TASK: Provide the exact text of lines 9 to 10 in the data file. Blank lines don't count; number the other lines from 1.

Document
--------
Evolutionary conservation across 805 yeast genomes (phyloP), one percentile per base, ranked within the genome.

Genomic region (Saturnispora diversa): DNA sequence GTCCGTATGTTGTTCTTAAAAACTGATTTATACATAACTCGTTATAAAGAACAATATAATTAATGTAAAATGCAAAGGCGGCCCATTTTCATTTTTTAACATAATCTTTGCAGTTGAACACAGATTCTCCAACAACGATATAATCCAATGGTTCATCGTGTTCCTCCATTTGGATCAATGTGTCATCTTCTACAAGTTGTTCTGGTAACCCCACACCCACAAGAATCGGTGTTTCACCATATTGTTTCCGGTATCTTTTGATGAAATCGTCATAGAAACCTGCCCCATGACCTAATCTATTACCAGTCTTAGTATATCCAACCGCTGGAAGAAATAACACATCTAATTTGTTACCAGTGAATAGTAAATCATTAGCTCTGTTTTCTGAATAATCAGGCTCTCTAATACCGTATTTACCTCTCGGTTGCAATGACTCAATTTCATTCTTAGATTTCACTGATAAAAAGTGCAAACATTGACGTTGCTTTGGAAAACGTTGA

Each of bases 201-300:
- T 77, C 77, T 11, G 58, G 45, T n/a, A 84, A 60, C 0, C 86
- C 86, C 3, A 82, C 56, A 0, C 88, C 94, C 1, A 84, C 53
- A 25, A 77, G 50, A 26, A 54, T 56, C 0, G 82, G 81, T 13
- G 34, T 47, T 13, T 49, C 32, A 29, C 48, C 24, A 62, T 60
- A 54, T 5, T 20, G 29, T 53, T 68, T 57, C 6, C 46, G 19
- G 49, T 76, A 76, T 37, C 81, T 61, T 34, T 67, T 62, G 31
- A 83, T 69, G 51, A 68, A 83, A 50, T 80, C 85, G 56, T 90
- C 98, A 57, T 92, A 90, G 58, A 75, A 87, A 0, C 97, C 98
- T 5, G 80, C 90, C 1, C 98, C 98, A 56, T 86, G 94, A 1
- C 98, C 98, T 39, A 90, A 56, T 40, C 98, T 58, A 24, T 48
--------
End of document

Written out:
- G 49, T 76, A 76, T 37, C 81, T 61, T 34, T 67, T 62, G 31
- A 83, T 69, G 51, A 68, A 83, A 50, T 80, C 85, G 56, T 90